Did it surprise you that something like coronavirus, which has never really been that problematic in humans, turned deadly? B: No. We know that a given virus can be deadly in one species and benign in another. I would think that any virus, any virus class, has the potential to become deadly to humans. It happened with retroviruses, in the case of HIV.
Should we worry that other benign viruses will mutate into something dangerous? B: Yes, I think more nasty things will show up, although it's not necessarily that they mutate. We don't really know what goes on. It may be that the virus is exactly the same as it would be in an animal, except that in humans it causes a severe disease. HIV, for example, seems to be relatively benign in chimpanzees. So the jump to a new species often leads to a great increase in pathologic capabilities. We don't know how much is a mutational change in the virus and how much a matter of the virus simply finding itself in a new host where it hasn't evolved a modus vivendi as it has in its natural host.
So as the viruses evolve they will cause fewer and fewer problems? B: You have to see it from the virus's point of view: A virus doesn't want to be lethal. What it wants to do is spread itself from one person to another, and ideally without any symptoms, so people don't know to protect themselves. Successful viruses in humans get spread before the individual is so sick that he ends up in bed and there's nobody left to spread it to except close contacts.
Is that why Ebola never became the epidemic people feared it would? B: Ebola is too pathogenic for its own good. It apparently doesn't spread well in a non-symptomatic phase, so it only spreads to very close contacts and medical personnel, which limits its scope. The same seems to be true with SARS. It is most infectious when you are already symptomatic.
The death rate from SARS is much lower in children than in adults. Is that unusual? B: No. It's very common. Viruses like measles and mumps are benign in children, but we vaccinate because if you get the disease as an adult, the effect is much more severe. The same is true with polio. Polio was hardly a serious problem in the days when it spread among young children. But then as sanitation improved, it spread less well among young children, and more adolescents got it. They're the ones who were paralyzed.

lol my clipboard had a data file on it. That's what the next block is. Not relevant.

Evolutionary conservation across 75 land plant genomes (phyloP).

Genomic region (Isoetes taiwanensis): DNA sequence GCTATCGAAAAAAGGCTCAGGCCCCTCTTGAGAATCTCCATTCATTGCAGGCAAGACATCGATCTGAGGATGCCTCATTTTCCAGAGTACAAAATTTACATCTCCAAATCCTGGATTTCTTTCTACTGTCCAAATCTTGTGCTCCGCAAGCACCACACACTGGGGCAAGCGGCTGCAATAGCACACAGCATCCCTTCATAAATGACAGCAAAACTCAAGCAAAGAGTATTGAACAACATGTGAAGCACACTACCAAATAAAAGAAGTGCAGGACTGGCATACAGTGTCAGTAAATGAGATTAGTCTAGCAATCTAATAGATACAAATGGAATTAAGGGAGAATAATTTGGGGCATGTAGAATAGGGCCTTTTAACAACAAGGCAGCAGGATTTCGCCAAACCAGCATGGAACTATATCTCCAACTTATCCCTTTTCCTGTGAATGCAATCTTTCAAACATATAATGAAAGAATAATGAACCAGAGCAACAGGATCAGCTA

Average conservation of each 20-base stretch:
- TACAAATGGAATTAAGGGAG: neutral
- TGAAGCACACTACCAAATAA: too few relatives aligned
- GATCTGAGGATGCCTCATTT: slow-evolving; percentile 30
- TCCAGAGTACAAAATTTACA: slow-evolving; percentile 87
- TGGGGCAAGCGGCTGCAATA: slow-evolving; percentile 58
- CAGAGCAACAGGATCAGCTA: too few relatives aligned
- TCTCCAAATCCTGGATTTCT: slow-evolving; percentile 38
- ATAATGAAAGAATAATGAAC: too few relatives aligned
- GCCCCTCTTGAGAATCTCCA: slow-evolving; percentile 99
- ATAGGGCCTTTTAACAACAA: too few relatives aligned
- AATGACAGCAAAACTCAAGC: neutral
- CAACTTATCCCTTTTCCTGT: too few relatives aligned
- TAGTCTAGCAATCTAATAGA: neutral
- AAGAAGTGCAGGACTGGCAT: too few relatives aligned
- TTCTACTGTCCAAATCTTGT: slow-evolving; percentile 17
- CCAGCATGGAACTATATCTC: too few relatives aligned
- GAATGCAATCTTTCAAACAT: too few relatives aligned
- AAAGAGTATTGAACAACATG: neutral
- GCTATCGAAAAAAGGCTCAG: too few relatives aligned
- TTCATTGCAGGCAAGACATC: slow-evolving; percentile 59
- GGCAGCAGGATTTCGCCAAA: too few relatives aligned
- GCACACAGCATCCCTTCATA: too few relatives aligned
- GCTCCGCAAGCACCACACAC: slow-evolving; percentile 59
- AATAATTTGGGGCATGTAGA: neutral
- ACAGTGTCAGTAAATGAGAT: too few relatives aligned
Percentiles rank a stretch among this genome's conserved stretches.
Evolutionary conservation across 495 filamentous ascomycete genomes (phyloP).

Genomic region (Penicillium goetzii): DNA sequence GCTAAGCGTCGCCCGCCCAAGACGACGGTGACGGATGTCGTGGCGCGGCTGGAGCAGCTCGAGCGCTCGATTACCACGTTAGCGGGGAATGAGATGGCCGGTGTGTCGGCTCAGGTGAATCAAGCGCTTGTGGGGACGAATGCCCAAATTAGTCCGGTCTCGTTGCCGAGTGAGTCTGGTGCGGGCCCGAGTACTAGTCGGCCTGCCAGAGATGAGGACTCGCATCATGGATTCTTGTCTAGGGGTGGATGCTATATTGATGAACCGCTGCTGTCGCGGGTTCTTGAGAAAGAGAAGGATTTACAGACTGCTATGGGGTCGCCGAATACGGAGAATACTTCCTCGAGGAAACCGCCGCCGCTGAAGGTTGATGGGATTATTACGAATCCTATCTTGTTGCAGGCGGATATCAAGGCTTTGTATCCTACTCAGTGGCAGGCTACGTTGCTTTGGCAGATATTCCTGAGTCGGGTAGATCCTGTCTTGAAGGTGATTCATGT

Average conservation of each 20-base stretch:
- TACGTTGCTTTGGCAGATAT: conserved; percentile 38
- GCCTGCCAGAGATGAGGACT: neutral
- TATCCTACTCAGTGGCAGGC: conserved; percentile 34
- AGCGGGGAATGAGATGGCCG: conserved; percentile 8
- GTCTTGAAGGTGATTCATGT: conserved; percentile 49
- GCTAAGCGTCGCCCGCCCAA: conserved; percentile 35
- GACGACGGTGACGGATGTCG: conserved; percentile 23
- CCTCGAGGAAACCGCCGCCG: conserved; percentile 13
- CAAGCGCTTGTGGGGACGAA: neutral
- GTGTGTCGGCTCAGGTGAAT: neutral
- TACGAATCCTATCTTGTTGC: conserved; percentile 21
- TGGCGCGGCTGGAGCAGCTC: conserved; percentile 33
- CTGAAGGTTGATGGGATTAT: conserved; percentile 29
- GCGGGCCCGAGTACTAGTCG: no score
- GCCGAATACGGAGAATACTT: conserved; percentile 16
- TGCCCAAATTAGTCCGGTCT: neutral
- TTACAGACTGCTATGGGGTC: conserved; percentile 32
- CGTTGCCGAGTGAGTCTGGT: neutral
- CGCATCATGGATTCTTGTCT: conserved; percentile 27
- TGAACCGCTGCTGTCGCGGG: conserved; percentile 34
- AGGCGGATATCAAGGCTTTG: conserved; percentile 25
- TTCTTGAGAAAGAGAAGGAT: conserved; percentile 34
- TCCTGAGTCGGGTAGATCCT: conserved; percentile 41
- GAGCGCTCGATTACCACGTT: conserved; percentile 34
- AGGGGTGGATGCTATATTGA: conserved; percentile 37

How can you tell at the beginning of an outbreak if it will turn disastrous or if it will peak early and then taper off? B: As they say, the future is the hardest thing to predict. It's very hard to tell which way it will go. We encountered this with swine flu, which appeared in the spring of 1976 in some military personnel who had gotten it from a farm. The CDC became very concerned and encouraged the federal government to start a vaccination program, which it did. By the fall we had a vaccine and gave it to tens of millions of people. The virus never reappeared. So we made entirely the wrong guess. If we'd been wrong in the opposite direction we would have felt even more stupid.
Do you just vaccinate against everything? Wouldn't you hit vaccination overload? B: Well, you worry about that. You have to be very hard-nosed about the decision to vaccinate large numbers of people. It's a concern with smallpox today. We know the smallpox vaccine causes problems in a small fraction of people, but that number is large enough that if we vaccinated everybody in the country we'd have hundreds of deaths and thousands of people who were debilitated. You don't want to do that lightly. You have to consider what the probability is that we'll have an epidemic of smallpox. It's a hard question to answer.
If it were your choice, what would you do about combating smallpox? B: I wouldn't go any farther than vaccinating a small number of medical personnel so that they can safely treat patients if there's a necessity.
Compared with a lot of people in similar positions, you're very outspoken about science and public-policy issues. What motivates you to get involved in these issues? B: I think I understand how much of an interrelationship there is between science and the rest of the world, and it gives me a sense of responsibility to try to help people understand what science is about, when it's doing well, and when it isn't doing well.
David Baltimore has more to say about genetic engineering, cancer and stem cell research. Click here for a Discover.com Web exclusive extension to this Dialogue.
For biographical information on David Baltimore, visit www.caltech.edu/president/index.html.